I lifted him by his hands from where he knelt, his skin as warm as liquid stone. Exultation winged high in my belly, for this stranger from the sea looked at me no different. I ached to follow him and view these wonders, a world where he had been bred to accept at a word who one was.
I wanted to be free. “Show me.”
He waited patient in the antechamber with a borrowed book of chanties I’d kept beneath my pillow. I bound my chest down (I had practiced often in a hidden passage behind the library, where a mirror thick with dust hung), slipped into suede trousers the tailor had crafted just for me (our secret, for she was kind), and left my feet bare. I wanted to feel the welcome chill of salt and current on my skin. I left my hair loose, wild and wind-tossed, a mane I dreamed seahorses had as they raced in herds below the waves.
I led the sea-stranger through unmapped halls, under granite and iron that made my mother’s castle. We stepped out onto cliffs. The sky buffered the horizon, molten with sunset clouds, a fiery pallet like my sister’s paints. The sea stretched out wine-bright below us.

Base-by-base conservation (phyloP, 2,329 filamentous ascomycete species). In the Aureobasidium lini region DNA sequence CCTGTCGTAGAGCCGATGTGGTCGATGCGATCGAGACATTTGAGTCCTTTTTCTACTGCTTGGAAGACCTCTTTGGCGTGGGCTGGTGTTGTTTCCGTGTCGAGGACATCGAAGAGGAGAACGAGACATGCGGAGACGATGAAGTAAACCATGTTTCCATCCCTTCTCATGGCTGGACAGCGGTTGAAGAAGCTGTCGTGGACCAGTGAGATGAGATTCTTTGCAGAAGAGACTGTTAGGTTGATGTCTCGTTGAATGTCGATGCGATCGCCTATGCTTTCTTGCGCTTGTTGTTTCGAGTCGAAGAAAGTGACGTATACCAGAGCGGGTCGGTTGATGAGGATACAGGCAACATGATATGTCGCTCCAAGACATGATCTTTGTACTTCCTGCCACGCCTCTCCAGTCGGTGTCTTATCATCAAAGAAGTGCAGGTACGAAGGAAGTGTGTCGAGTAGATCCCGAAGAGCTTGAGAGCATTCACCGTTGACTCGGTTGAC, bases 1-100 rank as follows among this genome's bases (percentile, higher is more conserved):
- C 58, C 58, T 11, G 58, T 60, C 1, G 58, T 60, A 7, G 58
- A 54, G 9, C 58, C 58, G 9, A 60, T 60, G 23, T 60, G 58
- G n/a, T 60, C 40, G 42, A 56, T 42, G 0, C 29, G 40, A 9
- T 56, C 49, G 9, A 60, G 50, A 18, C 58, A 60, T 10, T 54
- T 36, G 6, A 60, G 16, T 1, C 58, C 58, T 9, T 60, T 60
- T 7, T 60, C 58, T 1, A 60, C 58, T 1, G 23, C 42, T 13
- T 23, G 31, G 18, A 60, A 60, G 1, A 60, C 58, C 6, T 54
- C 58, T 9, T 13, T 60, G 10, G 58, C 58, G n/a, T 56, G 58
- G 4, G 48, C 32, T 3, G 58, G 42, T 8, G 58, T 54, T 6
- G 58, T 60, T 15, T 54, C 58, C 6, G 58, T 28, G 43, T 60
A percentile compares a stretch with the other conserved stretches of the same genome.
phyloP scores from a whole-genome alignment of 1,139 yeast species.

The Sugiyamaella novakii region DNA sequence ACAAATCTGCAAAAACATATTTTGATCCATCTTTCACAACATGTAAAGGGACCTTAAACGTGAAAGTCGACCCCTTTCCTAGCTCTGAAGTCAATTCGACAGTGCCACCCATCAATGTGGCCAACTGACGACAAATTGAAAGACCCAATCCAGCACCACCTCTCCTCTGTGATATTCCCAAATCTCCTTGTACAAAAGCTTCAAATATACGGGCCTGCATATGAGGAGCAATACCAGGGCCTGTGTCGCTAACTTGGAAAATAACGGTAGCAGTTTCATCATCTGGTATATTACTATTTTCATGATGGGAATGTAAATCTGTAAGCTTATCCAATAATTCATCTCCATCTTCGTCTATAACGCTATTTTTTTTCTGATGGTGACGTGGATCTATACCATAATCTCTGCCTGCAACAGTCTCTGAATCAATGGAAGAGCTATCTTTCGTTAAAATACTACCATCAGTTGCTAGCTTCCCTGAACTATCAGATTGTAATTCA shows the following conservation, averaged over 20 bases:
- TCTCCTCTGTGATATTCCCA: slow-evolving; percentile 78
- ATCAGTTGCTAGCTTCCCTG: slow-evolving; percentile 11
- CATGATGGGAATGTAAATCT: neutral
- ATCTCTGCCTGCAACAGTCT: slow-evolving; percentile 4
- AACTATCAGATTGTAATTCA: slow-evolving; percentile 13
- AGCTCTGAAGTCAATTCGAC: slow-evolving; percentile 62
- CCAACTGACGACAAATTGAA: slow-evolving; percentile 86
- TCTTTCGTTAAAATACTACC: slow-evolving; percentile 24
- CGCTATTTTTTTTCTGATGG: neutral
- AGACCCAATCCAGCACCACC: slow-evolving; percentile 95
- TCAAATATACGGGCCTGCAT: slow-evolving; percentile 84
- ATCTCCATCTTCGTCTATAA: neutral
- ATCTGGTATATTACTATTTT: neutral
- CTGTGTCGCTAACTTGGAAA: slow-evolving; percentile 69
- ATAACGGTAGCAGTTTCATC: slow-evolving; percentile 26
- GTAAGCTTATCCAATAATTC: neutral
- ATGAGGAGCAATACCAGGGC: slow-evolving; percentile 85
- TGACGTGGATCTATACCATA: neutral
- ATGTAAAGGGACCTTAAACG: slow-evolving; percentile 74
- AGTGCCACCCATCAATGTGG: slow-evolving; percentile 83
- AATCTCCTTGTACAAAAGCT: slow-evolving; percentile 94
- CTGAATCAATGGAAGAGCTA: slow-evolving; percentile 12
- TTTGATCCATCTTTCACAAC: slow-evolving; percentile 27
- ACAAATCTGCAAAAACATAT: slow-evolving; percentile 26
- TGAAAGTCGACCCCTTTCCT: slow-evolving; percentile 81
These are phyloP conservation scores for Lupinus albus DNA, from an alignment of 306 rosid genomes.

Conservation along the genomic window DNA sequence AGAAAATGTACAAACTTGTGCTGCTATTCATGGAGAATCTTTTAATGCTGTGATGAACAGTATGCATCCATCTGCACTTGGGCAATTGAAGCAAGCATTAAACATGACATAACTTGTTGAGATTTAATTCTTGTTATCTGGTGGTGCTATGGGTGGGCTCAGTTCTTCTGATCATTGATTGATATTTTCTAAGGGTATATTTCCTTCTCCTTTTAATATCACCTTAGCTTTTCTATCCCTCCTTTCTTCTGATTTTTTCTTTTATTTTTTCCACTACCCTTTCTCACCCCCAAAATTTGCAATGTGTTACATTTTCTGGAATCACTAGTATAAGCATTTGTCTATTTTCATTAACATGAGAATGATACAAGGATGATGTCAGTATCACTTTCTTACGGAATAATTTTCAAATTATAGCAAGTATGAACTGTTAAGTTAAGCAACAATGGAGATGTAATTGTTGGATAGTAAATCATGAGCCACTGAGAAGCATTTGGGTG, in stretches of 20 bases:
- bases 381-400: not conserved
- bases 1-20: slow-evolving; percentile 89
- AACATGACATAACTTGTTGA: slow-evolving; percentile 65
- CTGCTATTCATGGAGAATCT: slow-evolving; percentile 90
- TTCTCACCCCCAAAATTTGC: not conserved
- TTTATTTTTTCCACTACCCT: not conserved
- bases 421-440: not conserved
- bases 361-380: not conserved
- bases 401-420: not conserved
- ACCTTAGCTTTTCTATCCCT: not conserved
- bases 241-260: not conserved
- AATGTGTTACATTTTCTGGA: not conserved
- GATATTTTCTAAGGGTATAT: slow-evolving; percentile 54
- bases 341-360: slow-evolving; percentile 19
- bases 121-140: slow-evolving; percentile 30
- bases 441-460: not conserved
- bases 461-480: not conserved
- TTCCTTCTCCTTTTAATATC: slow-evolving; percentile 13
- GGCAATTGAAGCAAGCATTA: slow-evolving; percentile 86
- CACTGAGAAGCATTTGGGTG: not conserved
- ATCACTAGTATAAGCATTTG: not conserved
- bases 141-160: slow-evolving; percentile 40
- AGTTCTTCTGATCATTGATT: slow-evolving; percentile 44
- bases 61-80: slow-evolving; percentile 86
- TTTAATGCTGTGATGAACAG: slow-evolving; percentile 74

“Where is the ship?” I asked against the biting, barking glee of wind.
He pointed down at the dark-massed waters that frothed against stone and limpet shells. Waves flecked salt into gull nests and painted the rock with fleeting impressions that dried and dribbled into memory, written to the heartbeat of the sea.
I saw no ship.
My mother taught me the arts from a young age: to dance, to fight, to discourse with suave words (a skill I could not master), to sew, to read, to think, to play the harp (which I loved until I was told it was a proper women’s instrument, and then I could not touch it without shame), to dream.
She often said, disappointment edged along her voice, “As fourth-born, daughter, you will likely marry for alliance, to strengthen our ties with other lands. You must learn how to manipulate and please, how to carry strong children, how to rule without being seen.”
I lowered my head so she would not see tears. (Though I found men attractive, I did not think they would see me for who I was and take a husband, not a wife.)
My mother did not teach me to leap from cliffs or to swim.
“Below,” said the stranger.
“You washed ashore.” That was what the guards had told me; that they found him adrift on the edge of the harbor, mapped with wondrous inks of places no one had ever seen.
He laughed, light and clear like a mountain spring that dances to the sea. “No, I told your people I swam ashore from the reef. Perhaps we misunderstood each other.”
I shrugged. The wind prickled at my shoulders and hummed along my neck. The sea was turning towards winter, and soon there would be snow.
He offered his hand. “Will you dive with me, my prince? We will not strike the rocks.” In his voice I heard his heart-truth—a melody twined with the ocean’s timeless song.